Backlash Ensues After Govt. Takes Man’s Alligator

After the state Department of Environmental Conservation (DEC) officers seized control of a man’s 750 lb alligator on March 13, the man claimed that the authorities victimized him.

Tony Cavallaro told a news outlet that in an operation that resembled a drug bust, the DEC raided his home to confiscate the alligator. When agents entered with two shotguns and in complete body armor, Cavallaro said that it looked like a DEA drug bust.

According to reports, Cavallaro is actively seeking to reclaim custody of his reptile named Albert, who is 34 years old. More than 119,000 people have signed a petition calling for Albert’s release.

“Free Albert” apparel has been created by his supporters.

The DEC took the alligator after Cavallaro allowed visitors to swim with it, the agency said. The DEC informed the outlet that public interaction with the animal, regardless of the owner’s licensing status, is illegal and may result in the revocation of the license and the animal’s removal.

Cavallaro began caring for the alligator when he was only two months old. He purportedly built Albert a unique enclosure with a water feature and many amenities. He claimed that he insisted that community visits, which may have included physical contact with Albert, were always overseen by someone and never put the public at risk.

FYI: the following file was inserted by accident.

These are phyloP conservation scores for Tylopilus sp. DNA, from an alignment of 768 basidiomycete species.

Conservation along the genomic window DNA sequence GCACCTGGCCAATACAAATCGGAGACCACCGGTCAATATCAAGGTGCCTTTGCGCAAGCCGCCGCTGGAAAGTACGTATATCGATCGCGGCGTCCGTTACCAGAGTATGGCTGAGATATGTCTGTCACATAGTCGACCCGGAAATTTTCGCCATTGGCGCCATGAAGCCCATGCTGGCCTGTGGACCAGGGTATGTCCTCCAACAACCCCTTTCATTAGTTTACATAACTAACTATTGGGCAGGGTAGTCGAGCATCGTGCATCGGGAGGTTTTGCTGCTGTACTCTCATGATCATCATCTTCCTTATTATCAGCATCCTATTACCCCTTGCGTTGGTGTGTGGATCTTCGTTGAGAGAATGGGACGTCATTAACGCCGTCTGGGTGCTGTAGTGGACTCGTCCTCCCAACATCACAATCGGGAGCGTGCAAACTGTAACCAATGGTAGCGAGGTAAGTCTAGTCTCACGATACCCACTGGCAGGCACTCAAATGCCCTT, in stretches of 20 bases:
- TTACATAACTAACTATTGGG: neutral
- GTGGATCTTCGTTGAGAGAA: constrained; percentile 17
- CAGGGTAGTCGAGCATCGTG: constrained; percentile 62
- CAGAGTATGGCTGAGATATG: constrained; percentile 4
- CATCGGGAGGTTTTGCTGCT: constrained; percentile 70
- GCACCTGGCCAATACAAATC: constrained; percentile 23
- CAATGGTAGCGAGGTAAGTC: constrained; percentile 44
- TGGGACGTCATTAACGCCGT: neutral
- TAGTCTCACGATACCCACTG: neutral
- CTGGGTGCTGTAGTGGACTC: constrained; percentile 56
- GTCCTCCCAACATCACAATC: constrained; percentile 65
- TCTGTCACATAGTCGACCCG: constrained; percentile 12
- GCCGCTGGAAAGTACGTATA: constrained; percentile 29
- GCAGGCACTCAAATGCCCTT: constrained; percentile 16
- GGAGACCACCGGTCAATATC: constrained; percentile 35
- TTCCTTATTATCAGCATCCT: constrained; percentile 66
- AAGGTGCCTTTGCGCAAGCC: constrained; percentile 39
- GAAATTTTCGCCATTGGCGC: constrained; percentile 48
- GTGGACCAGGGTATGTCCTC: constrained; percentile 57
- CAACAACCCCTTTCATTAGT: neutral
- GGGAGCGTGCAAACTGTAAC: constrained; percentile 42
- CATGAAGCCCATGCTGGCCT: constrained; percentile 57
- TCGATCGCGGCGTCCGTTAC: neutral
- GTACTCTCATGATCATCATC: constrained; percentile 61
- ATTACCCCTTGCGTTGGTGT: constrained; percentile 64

Even though Albert is now under the hands of a certified professional, Cavallaro is concerned about his pet’s safety. He said he is so mild-mannered that it is impossible to say what harm they may have caused him.

Although it’s not easy, certain states in the US do permit the ownership of pet alligators. Some states have outright outlawed the possession of alligators because they are classified as exotic wildlife. You may legally possess one in some states with the necessary licenses or permissions. Owning alligators does not need a license or permission in five states. However, it is essential to adhere to government rules.

The US Fish and Wildlife Service protects alligators. You must follow federal rules, but the agency allows states to impose their own measures.